In 1960, Harper Lee published her first novel, To Kill A Mockingbird. It was an unexpected, immediate and enduring success. The novel won the Pulitzer Prize in 1961 and in 2007 Harper Lee was awarded the Presidential Medal of Freedom, America's highest civilian honour, for her contribution to literature, which at the time was this single novel.
To Kill A Mockingbird is a staple in high school curriculums. Set during the Great Depression in the fictional Southern town of Maycomb, the story deals with racial prejudice, class, gender roles, laws, those both written and unwritten, the loss of innocence, compassion and courage through the eyes (though not the vocabulary) of the 6 year old Scout. The central plot line revolves around the trial of Tom Robinson, a black man accused of raping a white woman. Scout's father, Atticus, is the lawyer appointed to defend Robinson. His agreement to defend Robinson stirs resentment in the white community of Maycomb. Atticus is tasked with explaining the mechanics of racial prejudice, justice, and compassion to his daughter, and these simplified explanations of complex social problems are a part of the novel's enduring impact and poignancy.
After the enormous and unexpected success of To Kill A Mockingbird, Harper Lee made several attempts to write again but 'her pen froze' said her agent, J.P. Lippincott. Now, however, a second novel is to be published in July this year, unleashing a deluge of commentary and controversy. Go Set A Watchman is reportedly a sequel to Lee's famous first novel. It was written before To Kill A Mockingbird in the 1950s and was set aside by her editor's suggestion. This imminent publication tells the story of an adult Scout returning to her hometown to visit her father and her reflections on the events of her youth and her own moral compass.
The announcement of the upcoming publication of Go Set A Watchman was met with glee as well as suspicion and gave rise to much controversy, particularly regarding 88 year old Lee's competency after suffering a stroke in 2007. The manuscript was purportedly found among some papers by Lee's lawyer, Tonja Carter. The timing of this find has troubled many. A mere year earlier, Alice, Lee's sister, defendant and lawyer passed away. This gave rise to the question of whether Harper Lee has been taken advantage of. After all, Alice herself said that Harper is willing to 'sign anything put before her by anyone in whom she has confidence'. It is also undeniable that a second novel, regardless of its merit, will sell well. Indeed, Bookseller reported that this is 'as big as it gets for new fiction'. Harper Lee claimed in a 2011 interview that she never wrote again for 'two reasons: one, I wouldn't go through the pressure and publicity I went through with To Kill A Mockingbird for any amount of money. Second, I have said what I wanted to say and I will not say it again'. Four years later however, Lee is reportedly 'happy as hell' to see Go Set A Watchman go to publication.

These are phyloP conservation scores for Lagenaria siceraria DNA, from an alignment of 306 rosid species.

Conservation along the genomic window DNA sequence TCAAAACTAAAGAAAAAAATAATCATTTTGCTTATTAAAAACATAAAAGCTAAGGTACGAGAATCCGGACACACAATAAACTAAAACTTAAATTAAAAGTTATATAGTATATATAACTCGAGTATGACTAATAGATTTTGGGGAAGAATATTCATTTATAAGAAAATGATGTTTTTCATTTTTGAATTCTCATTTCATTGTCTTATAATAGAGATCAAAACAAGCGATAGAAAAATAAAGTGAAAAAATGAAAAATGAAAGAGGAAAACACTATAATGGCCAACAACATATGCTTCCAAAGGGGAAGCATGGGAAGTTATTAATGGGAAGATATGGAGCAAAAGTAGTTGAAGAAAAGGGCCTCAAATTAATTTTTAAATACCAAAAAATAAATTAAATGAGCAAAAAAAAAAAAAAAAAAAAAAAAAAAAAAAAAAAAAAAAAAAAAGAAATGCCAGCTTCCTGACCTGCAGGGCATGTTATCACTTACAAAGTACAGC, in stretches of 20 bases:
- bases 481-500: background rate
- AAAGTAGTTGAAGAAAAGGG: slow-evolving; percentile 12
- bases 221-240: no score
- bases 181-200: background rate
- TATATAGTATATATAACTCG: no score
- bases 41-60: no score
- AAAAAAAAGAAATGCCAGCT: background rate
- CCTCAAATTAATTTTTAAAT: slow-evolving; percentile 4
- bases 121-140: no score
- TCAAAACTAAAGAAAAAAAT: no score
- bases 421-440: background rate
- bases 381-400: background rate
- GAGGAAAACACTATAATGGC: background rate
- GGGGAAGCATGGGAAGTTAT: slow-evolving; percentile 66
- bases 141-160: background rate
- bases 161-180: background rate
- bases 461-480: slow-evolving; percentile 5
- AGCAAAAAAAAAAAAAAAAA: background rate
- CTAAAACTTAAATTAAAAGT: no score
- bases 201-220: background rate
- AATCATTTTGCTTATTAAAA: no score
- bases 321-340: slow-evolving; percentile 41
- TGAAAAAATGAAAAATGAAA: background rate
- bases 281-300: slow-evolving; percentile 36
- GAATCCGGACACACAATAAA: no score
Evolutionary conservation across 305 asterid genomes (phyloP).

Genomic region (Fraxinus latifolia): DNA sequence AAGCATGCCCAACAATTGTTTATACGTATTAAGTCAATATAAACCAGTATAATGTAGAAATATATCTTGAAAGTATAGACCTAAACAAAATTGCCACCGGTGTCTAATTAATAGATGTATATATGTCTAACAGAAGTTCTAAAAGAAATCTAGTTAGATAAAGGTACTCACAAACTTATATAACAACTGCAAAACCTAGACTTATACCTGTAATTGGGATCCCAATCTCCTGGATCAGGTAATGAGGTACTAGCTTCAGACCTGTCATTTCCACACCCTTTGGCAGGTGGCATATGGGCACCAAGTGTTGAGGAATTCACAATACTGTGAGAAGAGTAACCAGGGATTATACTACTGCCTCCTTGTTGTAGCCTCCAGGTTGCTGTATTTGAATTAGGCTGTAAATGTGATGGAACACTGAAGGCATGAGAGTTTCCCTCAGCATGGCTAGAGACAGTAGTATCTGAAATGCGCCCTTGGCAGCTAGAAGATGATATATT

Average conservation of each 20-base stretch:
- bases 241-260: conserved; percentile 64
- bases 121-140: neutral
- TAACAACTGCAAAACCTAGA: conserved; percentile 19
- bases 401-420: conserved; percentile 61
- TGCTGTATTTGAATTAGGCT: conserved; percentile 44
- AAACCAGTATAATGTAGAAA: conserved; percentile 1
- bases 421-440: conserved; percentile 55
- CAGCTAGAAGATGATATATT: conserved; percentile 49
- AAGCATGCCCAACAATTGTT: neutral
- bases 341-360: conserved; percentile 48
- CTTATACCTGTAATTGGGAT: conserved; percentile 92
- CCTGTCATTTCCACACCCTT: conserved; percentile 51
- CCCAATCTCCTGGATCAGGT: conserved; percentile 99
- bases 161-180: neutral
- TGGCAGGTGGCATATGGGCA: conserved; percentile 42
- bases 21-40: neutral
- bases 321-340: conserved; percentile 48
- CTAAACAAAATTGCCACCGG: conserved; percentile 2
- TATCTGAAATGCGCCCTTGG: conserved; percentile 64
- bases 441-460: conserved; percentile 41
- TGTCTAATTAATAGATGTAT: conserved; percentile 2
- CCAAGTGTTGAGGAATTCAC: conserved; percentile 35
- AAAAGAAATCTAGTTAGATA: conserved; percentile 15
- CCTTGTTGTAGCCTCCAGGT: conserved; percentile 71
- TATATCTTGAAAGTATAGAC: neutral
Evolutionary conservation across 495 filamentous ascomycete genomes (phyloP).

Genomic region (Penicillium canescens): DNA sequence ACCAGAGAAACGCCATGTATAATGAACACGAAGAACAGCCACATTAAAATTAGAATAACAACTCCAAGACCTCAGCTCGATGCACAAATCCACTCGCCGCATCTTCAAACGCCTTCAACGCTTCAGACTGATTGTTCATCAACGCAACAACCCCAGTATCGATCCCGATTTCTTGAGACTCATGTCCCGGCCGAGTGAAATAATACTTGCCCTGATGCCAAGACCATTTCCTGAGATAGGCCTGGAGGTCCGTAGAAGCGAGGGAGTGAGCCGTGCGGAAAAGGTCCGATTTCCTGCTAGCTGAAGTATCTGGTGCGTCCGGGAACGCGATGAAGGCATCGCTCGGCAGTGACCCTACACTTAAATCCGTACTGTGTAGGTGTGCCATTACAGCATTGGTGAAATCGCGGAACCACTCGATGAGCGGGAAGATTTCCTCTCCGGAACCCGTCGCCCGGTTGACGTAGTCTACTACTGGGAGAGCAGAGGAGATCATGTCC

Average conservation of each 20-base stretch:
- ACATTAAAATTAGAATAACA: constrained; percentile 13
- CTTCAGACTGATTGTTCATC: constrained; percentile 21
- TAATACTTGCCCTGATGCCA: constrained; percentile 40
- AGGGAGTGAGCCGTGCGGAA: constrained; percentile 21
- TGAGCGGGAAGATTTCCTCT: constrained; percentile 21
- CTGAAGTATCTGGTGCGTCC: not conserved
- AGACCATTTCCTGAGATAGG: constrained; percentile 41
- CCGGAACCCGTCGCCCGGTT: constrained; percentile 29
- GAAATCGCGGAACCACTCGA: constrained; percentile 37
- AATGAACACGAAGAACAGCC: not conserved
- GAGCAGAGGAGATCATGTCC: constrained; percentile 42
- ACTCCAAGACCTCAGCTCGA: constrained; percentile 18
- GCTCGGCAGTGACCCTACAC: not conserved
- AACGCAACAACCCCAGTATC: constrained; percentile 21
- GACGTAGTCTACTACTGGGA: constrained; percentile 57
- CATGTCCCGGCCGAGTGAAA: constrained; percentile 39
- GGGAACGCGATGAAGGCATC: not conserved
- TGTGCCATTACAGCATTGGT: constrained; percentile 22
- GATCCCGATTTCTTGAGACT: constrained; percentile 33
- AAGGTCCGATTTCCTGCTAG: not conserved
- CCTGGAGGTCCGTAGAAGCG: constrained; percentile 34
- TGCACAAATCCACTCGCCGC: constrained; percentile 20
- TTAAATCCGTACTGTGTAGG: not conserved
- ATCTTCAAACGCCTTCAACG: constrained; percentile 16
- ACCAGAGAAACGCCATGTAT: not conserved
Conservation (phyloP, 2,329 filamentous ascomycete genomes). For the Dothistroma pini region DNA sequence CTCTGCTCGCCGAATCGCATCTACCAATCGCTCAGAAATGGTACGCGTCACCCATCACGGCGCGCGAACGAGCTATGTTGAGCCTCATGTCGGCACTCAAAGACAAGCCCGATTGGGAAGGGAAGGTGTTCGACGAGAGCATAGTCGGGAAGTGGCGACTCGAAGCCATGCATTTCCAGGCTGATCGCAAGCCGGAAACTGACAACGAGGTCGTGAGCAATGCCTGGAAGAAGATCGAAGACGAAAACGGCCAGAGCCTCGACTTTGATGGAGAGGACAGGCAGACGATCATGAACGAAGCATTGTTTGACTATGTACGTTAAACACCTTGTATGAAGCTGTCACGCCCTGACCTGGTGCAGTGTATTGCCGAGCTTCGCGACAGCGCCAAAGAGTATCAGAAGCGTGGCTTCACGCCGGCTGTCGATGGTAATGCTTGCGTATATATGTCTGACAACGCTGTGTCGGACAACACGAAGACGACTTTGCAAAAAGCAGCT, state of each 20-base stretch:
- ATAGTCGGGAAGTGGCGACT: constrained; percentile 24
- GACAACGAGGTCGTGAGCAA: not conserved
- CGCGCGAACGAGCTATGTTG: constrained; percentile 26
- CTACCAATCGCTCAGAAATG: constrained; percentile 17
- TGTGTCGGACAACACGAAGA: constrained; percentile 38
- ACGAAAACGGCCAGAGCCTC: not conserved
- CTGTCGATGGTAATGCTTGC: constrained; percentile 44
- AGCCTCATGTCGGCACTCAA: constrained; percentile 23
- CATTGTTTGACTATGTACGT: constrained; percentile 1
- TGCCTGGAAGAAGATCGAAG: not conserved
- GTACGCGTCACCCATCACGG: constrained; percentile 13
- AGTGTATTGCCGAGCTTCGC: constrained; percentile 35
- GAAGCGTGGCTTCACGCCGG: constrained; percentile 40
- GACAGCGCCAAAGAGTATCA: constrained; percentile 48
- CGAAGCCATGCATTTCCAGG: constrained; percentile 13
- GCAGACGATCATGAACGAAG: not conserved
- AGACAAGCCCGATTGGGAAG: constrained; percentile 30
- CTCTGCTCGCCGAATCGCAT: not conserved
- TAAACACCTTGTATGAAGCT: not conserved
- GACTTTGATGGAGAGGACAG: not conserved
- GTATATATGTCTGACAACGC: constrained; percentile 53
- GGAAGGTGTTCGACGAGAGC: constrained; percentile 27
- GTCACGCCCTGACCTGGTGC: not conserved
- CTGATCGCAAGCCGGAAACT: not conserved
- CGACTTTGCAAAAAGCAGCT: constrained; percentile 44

The discovery of this manuscript also gives rise to an exploration of what readers feel they deserve from their favourite authors. Do Harper Lee's ardent fans deserve the chance to reach back into the world and the characters they that know, love and often name their children after? The phenomenal success of To Kill A Mockingbird stunned Harper Lee and the accompanying publicity and focus on her personal life resulted in a gradual retreat from the public arena. Indeed, the overwhelming success of her first novel perhaps caused the freezing of her pen. Lee once told her cousin, Dickie Williams, that 'when you're at the top, there is only one way to go.'
Could this second novel live up to its famous and revered predecessor? Is anyone expecting it to? The nature of this sequel would suggest not on both counts. It is an abandoned manuscript that served as a first draft to the much-loved modern classic. This work cannot be expected to be a carefully devised sequel. Indeed, the 304 page work has not been edited since it was put aside. This in itself may lower expectations. On the other hand, this work is unburdened by Lee's huge success with her first novel. These characters have taken on lives outside the novel itself. Indeed, the Michigan Law Review stated that 'no real-life lawyer has done more for the self-image or public perception of the legal profession' than Atticus Finch. This new work is unburdened by the staggering significance of its predecessor and its characters. Instead, readers will be given the chance to see these characters in their more essential form, as Harper Lee first envisaged them.
It seems that while the circumstances surrounding the publication of Go Set A Watchman may never become clear, the publication itself can only be positive. With the controversial and tragic deaths of Mike Brown and Eric Garner last year it seems the United States justice system remains as flawed as it was for Tom Robinson. The controversy surrounding this publication has surely caused many readers to revisit Lee's first novel and perhaps the values of courage, compassion and empathy have been refreshed in their minds. And another novel preaching racial tolerance and compassion can only be welcomed in any era, but perhaps particularly in America today.